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AIDS and Development

  • Kempe Ronald HopeSr.
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Abstract

However assessed or measured, the Acquired Immune Deficiency Syndrome (AIDS), which is caused by the Human Immunodeficiency Virus (HIV), continues to have serious development consequences for Africa with ricocheting consequences on the international community. Despite recent declines in prevalence rates in some countries, the disease has been undermining macroeconomic growth, foreign investment, human capital development, and governance in the region. Sub-Saharan Africa is the home to 24.7 million people who are living with HIV/AIDS. As of the end of 2006, this represented almost two-thirds (63 percent) of the world’s HIV-infected population. More than one-half (59 percent) of those African adults who are HIV-positive are women and more than 2 million Africans died (72 percent of global deaths due to AIDS) from the disease in 2006 (UNAIDS and WHO, 2006). Women are infected more often and earlier in their lives than men. Young women aged 15–24 are between two and six times as likely to be HIV-positive than men of similar age (UNAIDS, 2006). Southern Africa remains the epicenter of the global HIV epidemic with 32 percent of people with the disease globally living in this sub-region and 34 percent of AIDS deaths globally occurring there (UNAIDS, 2006).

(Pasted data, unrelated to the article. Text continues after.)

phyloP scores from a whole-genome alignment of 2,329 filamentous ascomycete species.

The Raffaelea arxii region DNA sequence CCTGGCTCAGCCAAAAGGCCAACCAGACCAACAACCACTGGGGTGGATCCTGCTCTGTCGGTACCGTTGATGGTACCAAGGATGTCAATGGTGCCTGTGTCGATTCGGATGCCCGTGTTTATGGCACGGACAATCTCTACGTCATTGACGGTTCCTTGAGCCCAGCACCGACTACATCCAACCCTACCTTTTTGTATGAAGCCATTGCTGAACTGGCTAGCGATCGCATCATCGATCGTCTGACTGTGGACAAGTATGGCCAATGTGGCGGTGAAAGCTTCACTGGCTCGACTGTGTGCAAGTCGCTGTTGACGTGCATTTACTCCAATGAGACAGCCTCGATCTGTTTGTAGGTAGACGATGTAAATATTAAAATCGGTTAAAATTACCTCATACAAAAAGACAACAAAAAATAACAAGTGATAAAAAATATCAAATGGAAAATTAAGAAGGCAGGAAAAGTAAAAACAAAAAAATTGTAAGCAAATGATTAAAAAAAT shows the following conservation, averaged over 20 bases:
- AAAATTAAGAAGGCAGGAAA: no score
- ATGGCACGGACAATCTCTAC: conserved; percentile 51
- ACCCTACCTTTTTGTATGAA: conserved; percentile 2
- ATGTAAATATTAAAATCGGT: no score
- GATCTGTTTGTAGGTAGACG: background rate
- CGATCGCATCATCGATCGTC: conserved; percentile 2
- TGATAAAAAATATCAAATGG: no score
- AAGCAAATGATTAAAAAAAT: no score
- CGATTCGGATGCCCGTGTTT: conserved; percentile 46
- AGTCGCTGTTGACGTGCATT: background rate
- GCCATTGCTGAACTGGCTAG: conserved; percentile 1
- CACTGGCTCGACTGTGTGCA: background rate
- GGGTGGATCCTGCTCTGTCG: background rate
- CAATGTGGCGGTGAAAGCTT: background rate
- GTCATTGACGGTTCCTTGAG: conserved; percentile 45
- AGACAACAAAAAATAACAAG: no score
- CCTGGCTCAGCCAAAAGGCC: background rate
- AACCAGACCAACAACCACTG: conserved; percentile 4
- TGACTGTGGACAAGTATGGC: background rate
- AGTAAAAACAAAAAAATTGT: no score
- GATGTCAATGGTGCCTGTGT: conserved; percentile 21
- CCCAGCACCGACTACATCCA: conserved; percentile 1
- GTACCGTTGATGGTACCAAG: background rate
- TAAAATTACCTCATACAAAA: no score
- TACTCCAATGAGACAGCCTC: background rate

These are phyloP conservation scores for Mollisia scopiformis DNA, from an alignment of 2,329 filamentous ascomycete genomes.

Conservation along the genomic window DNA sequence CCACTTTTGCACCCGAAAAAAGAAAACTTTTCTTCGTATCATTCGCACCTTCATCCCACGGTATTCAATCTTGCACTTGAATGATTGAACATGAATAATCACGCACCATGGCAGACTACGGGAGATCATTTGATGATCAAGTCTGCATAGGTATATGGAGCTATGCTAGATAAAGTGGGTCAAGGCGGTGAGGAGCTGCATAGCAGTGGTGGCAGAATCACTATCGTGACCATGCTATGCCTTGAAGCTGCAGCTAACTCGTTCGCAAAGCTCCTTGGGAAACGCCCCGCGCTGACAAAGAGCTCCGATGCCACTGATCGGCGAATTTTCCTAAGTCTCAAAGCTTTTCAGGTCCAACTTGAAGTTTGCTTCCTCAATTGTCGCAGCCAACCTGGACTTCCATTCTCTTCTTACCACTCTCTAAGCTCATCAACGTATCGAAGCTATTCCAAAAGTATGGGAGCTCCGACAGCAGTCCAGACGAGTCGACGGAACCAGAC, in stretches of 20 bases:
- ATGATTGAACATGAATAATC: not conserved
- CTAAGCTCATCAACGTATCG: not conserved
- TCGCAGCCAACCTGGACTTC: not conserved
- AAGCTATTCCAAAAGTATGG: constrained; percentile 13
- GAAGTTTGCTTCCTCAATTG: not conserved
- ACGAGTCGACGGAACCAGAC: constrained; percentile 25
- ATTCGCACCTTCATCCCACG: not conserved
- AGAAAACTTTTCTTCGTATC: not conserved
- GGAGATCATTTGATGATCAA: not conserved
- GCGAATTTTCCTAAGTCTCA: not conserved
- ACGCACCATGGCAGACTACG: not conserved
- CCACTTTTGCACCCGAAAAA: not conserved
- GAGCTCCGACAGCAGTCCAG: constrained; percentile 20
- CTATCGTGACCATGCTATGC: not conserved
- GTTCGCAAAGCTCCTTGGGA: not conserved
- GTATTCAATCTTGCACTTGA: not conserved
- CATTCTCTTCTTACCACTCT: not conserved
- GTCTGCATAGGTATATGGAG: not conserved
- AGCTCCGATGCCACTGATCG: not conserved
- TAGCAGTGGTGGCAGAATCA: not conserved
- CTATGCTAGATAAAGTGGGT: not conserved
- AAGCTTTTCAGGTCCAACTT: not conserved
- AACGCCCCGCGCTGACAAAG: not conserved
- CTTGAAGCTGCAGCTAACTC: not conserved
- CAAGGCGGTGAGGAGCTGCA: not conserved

Keywords

United Nations Male Circumcision Gross Domestic Product Growth Joint United Nations Programme United Nations Economic Commission 
These keywords were added by machine and not by the authors. This process is experimental and the keywords may be updated as the learning algorithm improves.

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© Kempe Ronald Hope, Sr. 2008

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  • Kempe Ronald HopeSr.

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